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21 Sep 2014

What Do Internet Outages Cost Your Company?

By Brian Brandon

outage_2

Here at vUnity, we talk a lot about how few outages we have. But why does that matter? How do internet outages affect your business, anyway?

Well, a quarter of business owners report that their business shuts down completely when their internet goes out. And even if you stay up, things can go south in many other ways. And these can run up all kinds of costs, both countable and not.

Let’s look at some of them.

Calculating the Costs

Most outages occur in the middle of the night for scheduled maintenance. These are annoying, especially if you weren’t expecting them, but they’re not the worst ones. Chances are your customers are in the same country as you, so unless your business is massive, it’s not likely that many of them will be buying at two in the morning.

So, for the purposes of this article, we’ll focus on the ones that make up the exception, not the rule. The outages you truly have to worry about are the ones that occur during the day, or the ones that go on for longer than you could’ve reasonably expected.

How much do these cost you? A lot of it depends on the size and configuration of your network, how quickly your provider handles them, and whether or not your site stays up and functioning during the outage. But you can still arrive at a decent approximation.

Netblazer has an Internet Outage Cost Calculator that’ll do it for you if you plug in some variables. But For those of you who prefer to calculate it manually, or just want to know how it’s done, the easiest way, according to DVI Consulting, is to assign a dollar value to each business area impacted by the outage. And UC Berkley’s Dave Patterson published this detailed chart (warning: comic sans) that lays out how to do this.

First, you’ll need to know the duration of the outage and when it occurred. Next, take your site’s income per quarter and divide it by the number of hours in a quarter. (It’s 2,191, for reference.)

First, if the outage knocked your site out, multiply that last number by the number of hours it was down. That’s how much you’ve lost in pure sales.

Next, if the outage occurred during work hours and employees were forced to stop, figure out how many were unable to do their jobs and whether they remained on the payroll during the outage. If so, add in all their hourly salaries. Did it cost you anything to collect all that information? And what about the repairs? Add those in too.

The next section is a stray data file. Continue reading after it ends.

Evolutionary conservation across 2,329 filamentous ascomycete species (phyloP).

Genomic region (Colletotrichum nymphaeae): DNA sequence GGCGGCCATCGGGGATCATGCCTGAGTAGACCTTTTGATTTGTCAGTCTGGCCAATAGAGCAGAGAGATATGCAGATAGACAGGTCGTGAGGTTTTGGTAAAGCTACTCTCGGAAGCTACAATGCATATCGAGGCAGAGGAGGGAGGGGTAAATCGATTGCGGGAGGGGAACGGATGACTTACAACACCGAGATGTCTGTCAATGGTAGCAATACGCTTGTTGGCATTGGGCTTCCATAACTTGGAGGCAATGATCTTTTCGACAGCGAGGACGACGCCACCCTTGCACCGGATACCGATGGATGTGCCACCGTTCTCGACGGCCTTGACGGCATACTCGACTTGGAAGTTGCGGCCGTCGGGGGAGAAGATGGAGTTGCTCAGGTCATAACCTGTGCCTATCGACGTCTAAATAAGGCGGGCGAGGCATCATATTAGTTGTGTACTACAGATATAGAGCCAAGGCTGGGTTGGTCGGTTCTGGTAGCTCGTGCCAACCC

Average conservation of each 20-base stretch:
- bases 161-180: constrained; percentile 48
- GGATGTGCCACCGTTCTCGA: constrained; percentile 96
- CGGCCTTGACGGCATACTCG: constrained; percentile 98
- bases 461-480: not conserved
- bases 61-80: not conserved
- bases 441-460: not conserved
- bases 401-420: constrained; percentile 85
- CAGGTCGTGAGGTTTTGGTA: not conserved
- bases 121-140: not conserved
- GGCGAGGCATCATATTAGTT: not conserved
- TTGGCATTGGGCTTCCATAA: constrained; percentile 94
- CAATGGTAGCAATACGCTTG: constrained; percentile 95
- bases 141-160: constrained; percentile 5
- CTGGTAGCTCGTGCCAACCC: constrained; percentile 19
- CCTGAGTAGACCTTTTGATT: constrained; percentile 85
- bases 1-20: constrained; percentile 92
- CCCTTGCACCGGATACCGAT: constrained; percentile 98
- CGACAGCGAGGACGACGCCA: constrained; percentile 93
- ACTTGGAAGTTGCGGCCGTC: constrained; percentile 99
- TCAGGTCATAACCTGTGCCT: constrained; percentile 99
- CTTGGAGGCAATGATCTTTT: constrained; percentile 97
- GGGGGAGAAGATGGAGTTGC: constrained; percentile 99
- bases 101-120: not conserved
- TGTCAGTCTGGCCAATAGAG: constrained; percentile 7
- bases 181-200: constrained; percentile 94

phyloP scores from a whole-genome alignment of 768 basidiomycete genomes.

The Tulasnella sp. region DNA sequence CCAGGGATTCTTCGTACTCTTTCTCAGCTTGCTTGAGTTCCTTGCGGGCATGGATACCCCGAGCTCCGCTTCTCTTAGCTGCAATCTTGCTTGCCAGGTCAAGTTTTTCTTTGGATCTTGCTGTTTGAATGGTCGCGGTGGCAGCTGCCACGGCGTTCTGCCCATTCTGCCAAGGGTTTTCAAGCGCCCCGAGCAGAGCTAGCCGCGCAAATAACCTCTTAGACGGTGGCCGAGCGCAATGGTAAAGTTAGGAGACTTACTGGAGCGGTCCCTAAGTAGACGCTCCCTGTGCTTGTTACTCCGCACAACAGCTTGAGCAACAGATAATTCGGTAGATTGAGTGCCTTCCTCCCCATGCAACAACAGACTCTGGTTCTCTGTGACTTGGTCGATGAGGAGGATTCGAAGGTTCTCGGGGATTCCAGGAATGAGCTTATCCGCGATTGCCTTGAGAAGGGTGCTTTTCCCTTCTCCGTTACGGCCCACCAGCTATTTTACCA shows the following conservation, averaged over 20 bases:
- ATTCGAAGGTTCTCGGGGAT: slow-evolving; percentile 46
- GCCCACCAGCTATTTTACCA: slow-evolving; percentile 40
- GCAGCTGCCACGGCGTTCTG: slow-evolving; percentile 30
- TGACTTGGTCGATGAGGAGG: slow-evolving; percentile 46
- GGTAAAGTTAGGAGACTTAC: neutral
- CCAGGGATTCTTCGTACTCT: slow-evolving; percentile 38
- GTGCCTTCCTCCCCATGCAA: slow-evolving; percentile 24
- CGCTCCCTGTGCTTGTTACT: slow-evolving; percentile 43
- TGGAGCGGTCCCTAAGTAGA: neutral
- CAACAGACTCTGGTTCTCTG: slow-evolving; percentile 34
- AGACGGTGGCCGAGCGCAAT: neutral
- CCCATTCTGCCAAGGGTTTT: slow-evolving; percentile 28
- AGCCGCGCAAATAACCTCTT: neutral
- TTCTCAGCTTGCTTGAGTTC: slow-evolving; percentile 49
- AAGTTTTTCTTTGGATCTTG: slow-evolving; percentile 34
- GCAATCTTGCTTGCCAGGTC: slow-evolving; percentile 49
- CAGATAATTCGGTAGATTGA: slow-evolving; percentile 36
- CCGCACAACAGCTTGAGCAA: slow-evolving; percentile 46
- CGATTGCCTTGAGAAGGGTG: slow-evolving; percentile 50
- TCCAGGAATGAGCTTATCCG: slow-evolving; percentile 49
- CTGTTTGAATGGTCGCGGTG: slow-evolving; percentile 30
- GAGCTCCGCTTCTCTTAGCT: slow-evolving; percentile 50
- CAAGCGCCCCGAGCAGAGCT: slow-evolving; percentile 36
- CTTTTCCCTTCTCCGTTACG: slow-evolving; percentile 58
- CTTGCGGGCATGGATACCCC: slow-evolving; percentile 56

Steep, isn’t it?

When Amazon went down last year, it cost them over $66k per minute. Chances are, your business won’t hemorrhage anywhere near that much cash, but it’s all proportional. Even though you might lose a smaller dollar amount, it could cost you more relative to what you make. Outages lasting days can even bankrupt a small business.

And even worse, this is a conservative estimate, as there’s often no way to account for certain costs, especially ones that may or may not have occurred. Did you lose any offline sales, as well? For example, if you have a brick-and-mortar store and the internet outage made you unable to process credit cards, did you lose those sales?

If you have a package deal and your phones went out as well, could you have missed some customer service inquiries, or a call from a vital client?

And there are some losses that can’t be quantified at all. For example, will too-frequent website outages cause customers to assume your products will be just as unreliable? (This is especially a problem if you sell anything electronic.) Could they cause a loss of employee trust in your IT department? Could you have missed that one-in-a-million customer while your website was down?

Loss Prevention

Don’t panic, though. There are ways to minimize the damage.

First, resolve to take disaster preparedness seriously. Look into establishing a comprehensive disaster recovery plan. 56% of North American businesses don’t have one, so you’ll be putting yourself ahead of more than half the competition. If you’re big enough to have an IT department, they can handle it. If not, here’s a good place to start.

Next, offload online services like email and web hosting to a certified datacenter that will remain online during a local outage. All data centers with SSAE16-certifiication feature advanced fire suppression systems, uninterruptible power supplies, and ready-to-go backup generators in case of emergency, all in strictly temperature-controlled environment that guarantee your site will stay up through the worst of times.

And finally, consider investing in an ISP that guarantees uptime and responds to outages quickly… For example, one with a 99.99% uptime guarantee, built-in failsafe technology—including entire backup circuits—and response times of less than an hour, like vUnity.

 

vUnity

Having to buy an internet connection that costs more than the savings doesn’t. This was the problem for California based Zuit

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